Posted on October 19, 2015
PLEASE JOIN ME at the
OPENING RECEPTION: Wednesday, Oct 21, 2015, 5:30 – 7:30 PM
EVIL: A MATTER OF INTENT
Hebrew Union College –JIR Museum
One West Fourth St, New York NY
September 1, 2015- June 30, 2016
My Femme Fatale Portfolio has its roots in the shadows and violence depicted on pulp fiction book covers and film noir movie posters. At the core of these stories is an edgy morality tale. ‘Bad girl’ characters live in a place and time where good is not always rewarded or evil inevitably punished. Central to this story is the predatory femme fatale, sometimes portrayed as a character that is not all bad.
Within the mysterious mise-en-scène, gender performance artist, Fred Koenig, appropriates the dark haired, noir-heroine dripping in furs and jewels as a character of multiple and hidden identities. For SIN STREET (2013), the inner surface and the outer show are as interchangeable as the intimately linked masculine and feminine roles. Sex is the femme fatale’s weapon. She uses her attractiveness to manipulate the male protagonist. Better not to be too pretty, too aggressive or too sexual or you might be killed as the film noir heroine usually dies. The warning is well learned by generations of young girls. The film noir moral lesson is that we are all connected; that the lure of transgression makes us closer than we think.
The exhibition EVIL: A MATTER OF INTENT addresses the faces of inhumanity and explores the struggle between the acts of evil, (yetzer hara) and the acts of good (yetzer hatov).
“The artists in this exhibition as do many of us, have a vision of how to proceed. Less rhetoric. More action. It is up to each and every one of us to wage war on evil.” Laura Kruger, Curator
Monday-Thursday, 9am-5pm, Friday, 9am-3pm, Select Saturdays, 10am-2pm (call for Saturday openings)
PLEASE JOIN ME at the Opening Reception: Thursday, October 29th, 2015, 7-9 PM
ART IN THE PUBLIC EYE: What’s All the Fuss? This exhibition examines the work of artists who investigate the controversial subjects that spark public discussions today.
Pierro Gallery of South Orange
5 Mead Street, South Orange, NJ
October 29 – November 25th 2015
ART IN THE PUBLIC EYE – Panel Discussion
Thursday Oct 22 2015, 7pm, Montclair Art Museum – to discuss the issues and concerns that arise in the creation of public art installations and how they engage communities in dialogue.
From the earliest days of my career in art and photography I have photographed strong and defiant people who bravely break taboos and re-define their cultural and sexual representation. Many of my images embrace the fluidity of gender identity and explore the possibility that we each hold a myriad of alternative selves within us.
SACRED CORSET (1997)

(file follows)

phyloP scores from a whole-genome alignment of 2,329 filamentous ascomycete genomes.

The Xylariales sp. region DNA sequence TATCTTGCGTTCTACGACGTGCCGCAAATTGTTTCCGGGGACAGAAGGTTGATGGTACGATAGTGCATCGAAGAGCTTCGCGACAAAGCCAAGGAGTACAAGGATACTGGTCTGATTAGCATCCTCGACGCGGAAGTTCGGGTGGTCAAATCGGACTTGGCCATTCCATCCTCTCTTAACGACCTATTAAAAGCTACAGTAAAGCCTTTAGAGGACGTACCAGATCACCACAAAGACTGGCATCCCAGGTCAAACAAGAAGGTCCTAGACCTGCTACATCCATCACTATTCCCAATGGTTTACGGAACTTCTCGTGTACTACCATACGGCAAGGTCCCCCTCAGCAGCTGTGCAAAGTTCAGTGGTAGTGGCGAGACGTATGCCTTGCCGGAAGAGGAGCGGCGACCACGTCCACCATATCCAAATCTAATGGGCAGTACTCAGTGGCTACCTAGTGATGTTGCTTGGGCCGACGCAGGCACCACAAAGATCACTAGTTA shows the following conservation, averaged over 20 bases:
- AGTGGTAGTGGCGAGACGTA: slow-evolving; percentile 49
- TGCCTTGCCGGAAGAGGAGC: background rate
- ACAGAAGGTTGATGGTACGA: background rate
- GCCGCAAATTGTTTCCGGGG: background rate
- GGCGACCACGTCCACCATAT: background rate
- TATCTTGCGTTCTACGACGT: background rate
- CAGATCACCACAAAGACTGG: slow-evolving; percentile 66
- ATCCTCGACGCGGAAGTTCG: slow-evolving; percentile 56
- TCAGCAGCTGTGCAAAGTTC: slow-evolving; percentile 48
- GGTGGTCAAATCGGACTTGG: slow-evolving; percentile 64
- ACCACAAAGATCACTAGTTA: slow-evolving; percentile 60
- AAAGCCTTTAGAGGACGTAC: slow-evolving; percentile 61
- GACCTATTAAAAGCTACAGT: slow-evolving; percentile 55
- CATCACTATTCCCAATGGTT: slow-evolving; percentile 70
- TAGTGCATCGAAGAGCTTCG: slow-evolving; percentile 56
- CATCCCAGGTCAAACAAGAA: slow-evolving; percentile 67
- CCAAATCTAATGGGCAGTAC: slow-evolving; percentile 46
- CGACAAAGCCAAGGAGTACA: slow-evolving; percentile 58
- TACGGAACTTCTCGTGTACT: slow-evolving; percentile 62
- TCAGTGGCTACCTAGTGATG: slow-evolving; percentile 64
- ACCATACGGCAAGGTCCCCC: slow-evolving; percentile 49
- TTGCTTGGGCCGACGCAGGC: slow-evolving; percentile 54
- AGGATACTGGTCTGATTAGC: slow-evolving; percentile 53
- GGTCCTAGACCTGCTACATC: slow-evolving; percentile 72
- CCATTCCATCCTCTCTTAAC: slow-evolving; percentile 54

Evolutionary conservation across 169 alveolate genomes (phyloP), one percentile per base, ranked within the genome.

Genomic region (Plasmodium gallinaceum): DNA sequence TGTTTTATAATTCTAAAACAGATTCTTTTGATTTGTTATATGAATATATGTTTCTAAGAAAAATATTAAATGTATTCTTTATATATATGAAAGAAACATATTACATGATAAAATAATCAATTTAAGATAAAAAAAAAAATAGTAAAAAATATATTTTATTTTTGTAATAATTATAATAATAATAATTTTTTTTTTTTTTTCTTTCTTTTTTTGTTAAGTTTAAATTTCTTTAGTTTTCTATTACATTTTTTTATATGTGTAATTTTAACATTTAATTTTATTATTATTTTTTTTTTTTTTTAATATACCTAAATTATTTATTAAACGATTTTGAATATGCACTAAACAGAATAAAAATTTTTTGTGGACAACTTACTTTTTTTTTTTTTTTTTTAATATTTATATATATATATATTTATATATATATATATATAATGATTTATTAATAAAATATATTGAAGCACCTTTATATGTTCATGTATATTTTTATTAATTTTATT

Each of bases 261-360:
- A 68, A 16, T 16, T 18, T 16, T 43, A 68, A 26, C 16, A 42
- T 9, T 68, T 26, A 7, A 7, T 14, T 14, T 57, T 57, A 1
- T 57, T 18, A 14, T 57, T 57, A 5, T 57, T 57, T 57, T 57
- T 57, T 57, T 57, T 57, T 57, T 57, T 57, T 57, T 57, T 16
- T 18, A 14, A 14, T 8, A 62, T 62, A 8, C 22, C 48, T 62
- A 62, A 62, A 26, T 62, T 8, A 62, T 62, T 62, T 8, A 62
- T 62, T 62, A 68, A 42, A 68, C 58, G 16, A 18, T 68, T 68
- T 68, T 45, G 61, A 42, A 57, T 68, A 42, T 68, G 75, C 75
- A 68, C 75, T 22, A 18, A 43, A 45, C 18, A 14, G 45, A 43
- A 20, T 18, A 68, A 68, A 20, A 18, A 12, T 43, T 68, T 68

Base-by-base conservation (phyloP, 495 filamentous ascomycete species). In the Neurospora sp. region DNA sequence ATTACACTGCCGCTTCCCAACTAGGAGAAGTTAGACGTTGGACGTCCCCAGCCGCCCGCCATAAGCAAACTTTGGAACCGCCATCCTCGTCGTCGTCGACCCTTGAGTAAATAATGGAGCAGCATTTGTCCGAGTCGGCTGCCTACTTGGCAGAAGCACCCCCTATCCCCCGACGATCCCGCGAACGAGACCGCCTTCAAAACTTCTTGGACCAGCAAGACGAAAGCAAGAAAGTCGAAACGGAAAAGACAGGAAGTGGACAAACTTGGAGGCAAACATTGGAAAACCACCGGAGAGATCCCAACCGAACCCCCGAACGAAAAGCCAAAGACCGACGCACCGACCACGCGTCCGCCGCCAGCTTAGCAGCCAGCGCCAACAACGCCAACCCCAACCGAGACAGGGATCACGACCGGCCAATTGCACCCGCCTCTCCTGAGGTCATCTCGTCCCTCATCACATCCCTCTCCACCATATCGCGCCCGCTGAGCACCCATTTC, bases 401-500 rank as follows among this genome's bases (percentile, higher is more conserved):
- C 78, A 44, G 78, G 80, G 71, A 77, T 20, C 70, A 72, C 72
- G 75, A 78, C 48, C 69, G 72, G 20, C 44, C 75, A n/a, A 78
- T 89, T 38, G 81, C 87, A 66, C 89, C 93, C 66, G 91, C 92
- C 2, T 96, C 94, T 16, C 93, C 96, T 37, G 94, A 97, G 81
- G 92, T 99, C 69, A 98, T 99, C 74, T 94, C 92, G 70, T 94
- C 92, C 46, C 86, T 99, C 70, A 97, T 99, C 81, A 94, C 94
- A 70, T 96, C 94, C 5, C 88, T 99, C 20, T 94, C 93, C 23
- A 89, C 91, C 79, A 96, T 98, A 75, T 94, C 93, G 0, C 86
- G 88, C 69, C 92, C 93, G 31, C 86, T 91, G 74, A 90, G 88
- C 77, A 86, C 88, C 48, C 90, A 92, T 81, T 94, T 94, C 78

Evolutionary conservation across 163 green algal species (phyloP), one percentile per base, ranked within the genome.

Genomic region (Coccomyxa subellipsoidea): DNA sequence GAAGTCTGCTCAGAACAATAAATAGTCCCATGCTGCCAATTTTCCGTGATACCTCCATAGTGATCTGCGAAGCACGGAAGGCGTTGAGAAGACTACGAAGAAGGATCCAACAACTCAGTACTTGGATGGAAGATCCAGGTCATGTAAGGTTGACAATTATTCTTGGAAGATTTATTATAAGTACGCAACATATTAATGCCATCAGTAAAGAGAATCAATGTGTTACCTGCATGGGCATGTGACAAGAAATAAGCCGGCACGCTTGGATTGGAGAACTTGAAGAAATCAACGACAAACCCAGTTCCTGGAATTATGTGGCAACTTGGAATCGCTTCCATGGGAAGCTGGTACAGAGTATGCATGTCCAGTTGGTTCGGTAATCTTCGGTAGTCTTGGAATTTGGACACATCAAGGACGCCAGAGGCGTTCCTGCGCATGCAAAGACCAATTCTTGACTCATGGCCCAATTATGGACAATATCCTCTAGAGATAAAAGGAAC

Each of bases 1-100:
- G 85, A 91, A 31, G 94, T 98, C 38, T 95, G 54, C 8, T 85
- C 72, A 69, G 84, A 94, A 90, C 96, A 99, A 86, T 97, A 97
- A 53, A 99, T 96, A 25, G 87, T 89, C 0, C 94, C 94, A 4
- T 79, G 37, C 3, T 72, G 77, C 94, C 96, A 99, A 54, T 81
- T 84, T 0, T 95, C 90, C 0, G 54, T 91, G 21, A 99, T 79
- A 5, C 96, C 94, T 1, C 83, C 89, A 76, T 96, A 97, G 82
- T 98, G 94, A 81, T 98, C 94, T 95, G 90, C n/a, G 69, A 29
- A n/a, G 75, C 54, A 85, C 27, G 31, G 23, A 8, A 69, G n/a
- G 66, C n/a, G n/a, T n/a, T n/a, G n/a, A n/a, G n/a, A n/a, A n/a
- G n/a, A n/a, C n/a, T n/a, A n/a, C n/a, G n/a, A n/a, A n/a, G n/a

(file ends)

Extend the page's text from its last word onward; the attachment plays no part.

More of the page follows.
In the eighteen years that I have been photographing the French performance artist, Fred Koenig, we have collaborated on producing images that explore a gender-fluid queer identity. My HE/SHE Portfolio reveals the spectrum of Fred’s transformations into self-affirming portraits of his myriad personas and alternative selves.
For SACRED CORSET, Koenig dares the viewer to cross over boundaries of imagination and desires. Here is a fearless man who is empowered and transformed by the ambiguity and fluidity of his sexuality.
AUTHENTIC GENDER QUEER (2013)
Dean, the photojournalist and visual artist depicted in the portrait, AUTHENTIC GENDER QUEER, self-identifies with the pronoun “they,” and says: “There is nothing more courageous than being yourself in a world that tries to render you invisible in mundane and violent ways.”
NAVE Gallery Annex
53 Chester St., Somerville, MA 02144
October 8th – 31st 2015
WHO DO YOU BELIEVE IN
Pigment print on aluminum with hand-filed edges, 12 x 18 inches
I photographed the graffiti drawing, WHO DO YOU BELIEVE IN, on a cell wall of the Women’s Wing at the abandoned Essex County State Penitentiary, in North Caldwell, NJ. Both the text and the inmate’s haunting, hand-drawn portrait poignantly illustrate one of the fundamental questions we ask about life.
For the exhibition, VISAURAL, I paired it with “Hallelujah,” written by Leonard Cohen and performed here by K.D. Lang, because the prayer-like music affirms a faith in life and love amidst doubts. Cohen has said the iconic song represents “absolute surrender in a situation you cannot fix or dominate.”
Alone, within the steel bars of her cage-like cell, I can imagine the figure in the drawing listening to the repeated one-word chorus coming through the open ceiling above her. According to the song, even those of us for whom “it all went wrong” can experience transcendence. As Cohen writes: we “stand before the Lord of Song/ with nothing on [our] lips but a cold and broken Hallelujah.”
Posted on March 12, 2014
“Photographer Trix Rosen’s work about gender ambiguity empowers the viewer to question conventional definitions of beauty and remind us it is more important to define our own personal beauty rather than being defined by others.”